Amazon could replace Android with its own OS, but history shows it shouldn’t

Amazon has reportedly been working its own operating system for Fire devices for quite some time. The new Fire OS, dubbed “Vega,” is in the late stage of development and has already begun appearing on some current devices.

But with an Android-based Fire OS already a staple on Amazon hardware, why did Amazon decide to reinvent the wheel, leaving its Android software roots behind? It’s been a burning question on our minds since the rumors of an in-house OS started materializing. But after looking back at Amazon’s track record with software development, one has to really wonder how this new Vega initiative will pan out if Android is no longer the basis of key hardware like tablets.

Amazon doesn’t have the best track record with software

It isn’t Amazon’s first rodeo building software from scratch. But looking back at the company’s history, its resume for building good software is lacking — often missing key features and the needed infrastructure. Most of the time, Amazon falls short of being a good competitor, so it resorts to purchasing the competition, eventually wiping the slate clean from failed experiments (the death of Comixology comes to mind).

Amazon’s large-and-in-charge Scribe e-reader went from being a potentially good, competitive product to fine upon release. That’s all thanks to Amazon cutting corners by launching with half-baked software it has been busy updating all year. For a premium e-reader advertised as a note-taking device, the experience still doesn’t quite stack up to competitors like reMarkable: poor cloud integration, limited ways to annotate books and a limited handwriting-to-text, the lack of polish and forethought add up.

Skinning Android has proven fruitless

Amazon Fire Max 11 had a pitiful showing; the most expensive midrange tablet at the time looked absolutely gorgeous but had terrible software that was hard to look past. Much like the failed Amazon Fire Phone, the lack of Google apps means you have to rely on Amazon’s Appstore, leaving you with a miserable limited Android experience.


Just imagine losing the ability to sideload apps permanently because of an Androidless OS. You could potentially lose some of the best apps that have carried the Android ecosystem for over a decade. And even now, Google Play Store offers over 3 million apps alone. At the same time, Amazon’s Appstore only provides a small fraction of that number (less than a million) — and so many of those apps require subscriptions to operate. Now, imagine an even smaller pool of apps with Vega.

With the Amazon Appstore likely missing or incredibly limited on Vega, you’ll most probably be stuck with Amazon’s first-party services. This will be good for Amazon but bad for user choice, which means you can kiss some of your favorites goodbye, like access to EverNote, Spotify Kids, and Snapchat — apps you could easily knab right now for existing Fire Tablets just by sideloading the Google Play Store.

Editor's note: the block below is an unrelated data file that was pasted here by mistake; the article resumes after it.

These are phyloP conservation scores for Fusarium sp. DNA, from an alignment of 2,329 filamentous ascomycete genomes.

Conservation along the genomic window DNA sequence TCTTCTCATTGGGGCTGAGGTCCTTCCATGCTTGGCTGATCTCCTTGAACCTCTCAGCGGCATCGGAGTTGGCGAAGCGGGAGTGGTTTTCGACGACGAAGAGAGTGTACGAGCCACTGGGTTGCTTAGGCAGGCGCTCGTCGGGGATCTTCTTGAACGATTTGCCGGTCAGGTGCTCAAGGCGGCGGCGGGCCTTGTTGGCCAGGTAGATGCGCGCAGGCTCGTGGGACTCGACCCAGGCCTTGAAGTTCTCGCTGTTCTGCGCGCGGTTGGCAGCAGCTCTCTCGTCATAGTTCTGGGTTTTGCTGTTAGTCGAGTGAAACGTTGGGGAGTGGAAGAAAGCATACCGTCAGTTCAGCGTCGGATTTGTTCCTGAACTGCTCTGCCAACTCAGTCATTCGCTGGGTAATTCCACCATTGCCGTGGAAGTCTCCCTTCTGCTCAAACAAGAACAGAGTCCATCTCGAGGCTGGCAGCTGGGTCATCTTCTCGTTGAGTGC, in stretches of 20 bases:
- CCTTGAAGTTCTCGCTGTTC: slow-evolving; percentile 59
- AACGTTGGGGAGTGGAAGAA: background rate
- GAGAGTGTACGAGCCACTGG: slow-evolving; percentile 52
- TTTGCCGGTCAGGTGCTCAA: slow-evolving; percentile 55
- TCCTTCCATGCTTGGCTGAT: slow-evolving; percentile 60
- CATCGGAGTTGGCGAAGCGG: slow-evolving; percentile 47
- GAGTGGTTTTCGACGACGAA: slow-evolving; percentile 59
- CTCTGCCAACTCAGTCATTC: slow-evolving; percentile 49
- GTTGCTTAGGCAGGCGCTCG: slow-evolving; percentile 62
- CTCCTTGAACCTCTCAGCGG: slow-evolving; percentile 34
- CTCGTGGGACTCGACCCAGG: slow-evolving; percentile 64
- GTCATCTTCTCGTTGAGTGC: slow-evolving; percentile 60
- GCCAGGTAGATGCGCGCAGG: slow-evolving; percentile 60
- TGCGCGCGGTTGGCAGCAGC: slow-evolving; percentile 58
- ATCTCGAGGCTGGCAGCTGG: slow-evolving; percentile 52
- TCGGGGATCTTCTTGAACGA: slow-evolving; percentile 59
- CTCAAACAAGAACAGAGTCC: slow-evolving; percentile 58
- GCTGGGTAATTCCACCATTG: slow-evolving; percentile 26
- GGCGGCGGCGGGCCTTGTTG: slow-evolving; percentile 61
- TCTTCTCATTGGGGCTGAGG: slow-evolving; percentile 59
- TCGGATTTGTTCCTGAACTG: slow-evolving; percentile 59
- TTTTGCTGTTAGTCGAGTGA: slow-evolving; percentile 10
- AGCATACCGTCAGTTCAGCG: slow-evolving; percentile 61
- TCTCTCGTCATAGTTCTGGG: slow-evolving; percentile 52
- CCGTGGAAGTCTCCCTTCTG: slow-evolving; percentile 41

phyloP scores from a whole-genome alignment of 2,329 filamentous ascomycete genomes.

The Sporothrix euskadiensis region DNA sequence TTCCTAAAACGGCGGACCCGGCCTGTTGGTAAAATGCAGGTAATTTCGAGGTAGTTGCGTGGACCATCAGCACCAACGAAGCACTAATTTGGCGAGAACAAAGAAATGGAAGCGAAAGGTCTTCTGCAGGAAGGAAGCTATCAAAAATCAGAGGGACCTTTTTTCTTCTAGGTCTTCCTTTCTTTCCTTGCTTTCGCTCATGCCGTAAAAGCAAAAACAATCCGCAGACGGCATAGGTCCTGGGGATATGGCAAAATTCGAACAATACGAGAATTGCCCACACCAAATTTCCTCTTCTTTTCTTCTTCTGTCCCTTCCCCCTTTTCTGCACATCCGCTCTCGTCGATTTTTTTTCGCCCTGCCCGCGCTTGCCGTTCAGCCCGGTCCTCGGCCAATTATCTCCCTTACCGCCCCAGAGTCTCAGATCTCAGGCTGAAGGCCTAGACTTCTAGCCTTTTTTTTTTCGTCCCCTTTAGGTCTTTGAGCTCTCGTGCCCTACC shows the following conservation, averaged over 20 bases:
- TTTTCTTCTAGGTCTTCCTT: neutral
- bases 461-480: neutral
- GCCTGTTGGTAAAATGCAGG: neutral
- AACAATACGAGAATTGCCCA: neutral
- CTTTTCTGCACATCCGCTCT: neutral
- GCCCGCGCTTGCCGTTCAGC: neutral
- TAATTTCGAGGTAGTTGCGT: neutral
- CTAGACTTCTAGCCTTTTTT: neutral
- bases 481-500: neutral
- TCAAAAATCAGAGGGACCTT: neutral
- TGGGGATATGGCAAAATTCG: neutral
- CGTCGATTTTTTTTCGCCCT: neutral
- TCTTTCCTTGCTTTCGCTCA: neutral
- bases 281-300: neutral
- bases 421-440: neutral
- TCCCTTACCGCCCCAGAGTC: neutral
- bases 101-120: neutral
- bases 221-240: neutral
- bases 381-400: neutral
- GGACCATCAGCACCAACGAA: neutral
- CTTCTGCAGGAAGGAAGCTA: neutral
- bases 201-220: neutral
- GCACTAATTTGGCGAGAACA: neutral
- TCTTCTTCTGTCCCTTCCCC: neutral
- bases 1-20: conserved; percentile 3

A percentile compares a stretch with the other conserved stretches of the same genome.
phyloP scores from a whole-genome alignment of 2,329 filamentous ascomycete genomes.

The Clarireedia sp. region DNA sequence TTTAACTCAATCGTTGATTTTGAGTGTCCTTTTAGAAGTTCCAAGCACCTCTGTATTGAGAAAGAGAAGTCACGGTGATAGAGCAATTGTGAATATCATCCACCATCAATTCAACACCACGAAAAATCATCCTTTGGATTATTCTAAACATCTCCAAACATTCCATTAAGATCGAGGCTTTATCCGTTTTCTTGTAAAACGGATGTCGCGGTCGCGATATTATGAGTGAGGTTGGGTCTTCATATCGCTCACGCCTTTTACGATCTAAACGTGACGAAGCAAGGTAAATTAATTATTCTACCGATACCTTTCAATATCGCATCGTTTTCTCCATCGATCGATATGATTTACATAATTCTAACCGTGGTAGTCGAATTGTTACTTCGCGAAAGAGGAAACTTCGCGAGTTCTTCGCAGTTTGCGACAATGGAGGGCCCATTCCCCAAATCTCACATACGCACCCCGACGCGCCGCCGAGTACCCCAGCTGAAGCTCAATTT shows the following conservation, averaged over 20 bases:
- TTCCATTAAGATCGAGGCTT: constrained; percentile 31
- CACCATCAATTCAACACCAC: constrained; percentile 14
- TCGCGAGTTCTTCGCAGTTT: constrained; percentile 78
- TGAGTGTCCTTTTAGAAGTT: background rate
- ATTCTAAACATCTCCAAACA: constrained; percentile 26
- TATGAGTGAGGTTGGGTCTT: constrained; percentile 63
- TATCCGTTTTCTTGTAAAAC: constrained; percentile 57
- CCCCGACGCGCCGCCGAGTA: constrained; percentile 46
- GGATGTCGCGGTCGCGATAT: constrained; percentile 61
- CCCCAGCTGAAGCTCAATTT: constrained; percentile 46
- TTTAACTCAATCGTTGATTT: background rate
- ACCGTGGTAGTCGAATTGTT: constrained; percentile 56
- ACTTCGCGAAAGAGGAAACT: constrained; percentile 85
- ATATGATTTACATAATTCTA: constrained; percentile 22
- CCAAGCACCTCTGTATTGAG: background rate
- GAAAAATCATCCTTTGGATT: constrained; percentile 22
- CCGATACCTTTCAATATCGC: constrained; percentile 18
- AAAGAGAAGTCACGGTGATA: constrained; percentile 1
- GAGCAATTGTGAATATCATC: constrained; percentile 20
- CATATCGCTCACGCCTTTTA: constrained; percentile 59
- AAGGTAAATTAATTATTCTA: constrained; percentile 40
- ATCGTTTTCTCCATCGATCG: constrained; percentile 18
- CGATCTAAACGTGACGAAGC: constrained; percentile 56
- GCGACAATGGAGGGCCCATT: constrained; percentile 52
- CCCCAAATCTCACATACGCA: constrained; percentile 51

But even with Amazon’s minimalist approach to software, it’s unlikely anyone wants a premium tablet in 2023 with a bunch of restrictions attached. Sure, sideloading was a fine solution to extend the abilities of a Fire Tablet, but that can quickly change when Vega rolls around. Perhaps this is why Amazon would like to move away from Android, to have more control over the development of the OS on its hardware. But if Amazon can’t even adequately skin Android to good results, making a better OS/firmware from scratch seems unlikely. And no company will support a new platform if you have nothing to show for it, which means apps won’t be forthcoming.

Let’s not forget the disaster that is Amazon Lumberyard

An absolute failure of a software project by Amazon is its old gaming engine, Amazon Lumberyard. Amazon abandoned the engine after it struggled to launch the titles it was working on, which led to eventually handing the keys over to the Linux Foundation to be salvaged as an open licensed engine. Thanks to some tweaks and a few changeups, Amazon’s old junk turned into Open 3D Engine.

flying space shuttle into the sun

To this day, developers still avoid touching Amazon’s legacy engine and much prefer to dabble with the more prominent competitors of Unity. And games like Star Citizen have been stuck in development hell (for over a decade) since swapping to Lumberyard. Other games (like New World) were riddled with bugs, which made players fault the devs for being too inexperienced. It would seem the engine wasn’t received well by developers or players.

Unsurprisingly, Amazon Games has had a bad run of getting its titles off the ground. For such a titan-sized company, its gaming division hasn’t kicked off, even after hiring top talent to develop “AAA” games. The company continues to have layoffs across all sections, and canceled games like Lord of the Rings and Crucible, which ended up being a huge expenditure (and a loss to the company). All these canceled games surely point to Amazon’s inability to create competent software.

Does Amazon actually have what it takes to replace Fire OS?

Now that we’ve had a chance to ruminate over Amazon’s coding track record, one has to wonder if Amazon has what it takes to ensure Vega is designed to replace the Fire OS. We know the new OS will come to a few Fire devices next year, but we don’t know if Amazon plans to backport Vega or if it will be mostly exclusive to new-gen hardware. What we do know is that developers will have to build new apps tailored to this platform, so whether Vega will come installed on a Fire Stick or Fire Tablet makes little difference; Amazon has quite the uphill battle to reach parity with Android.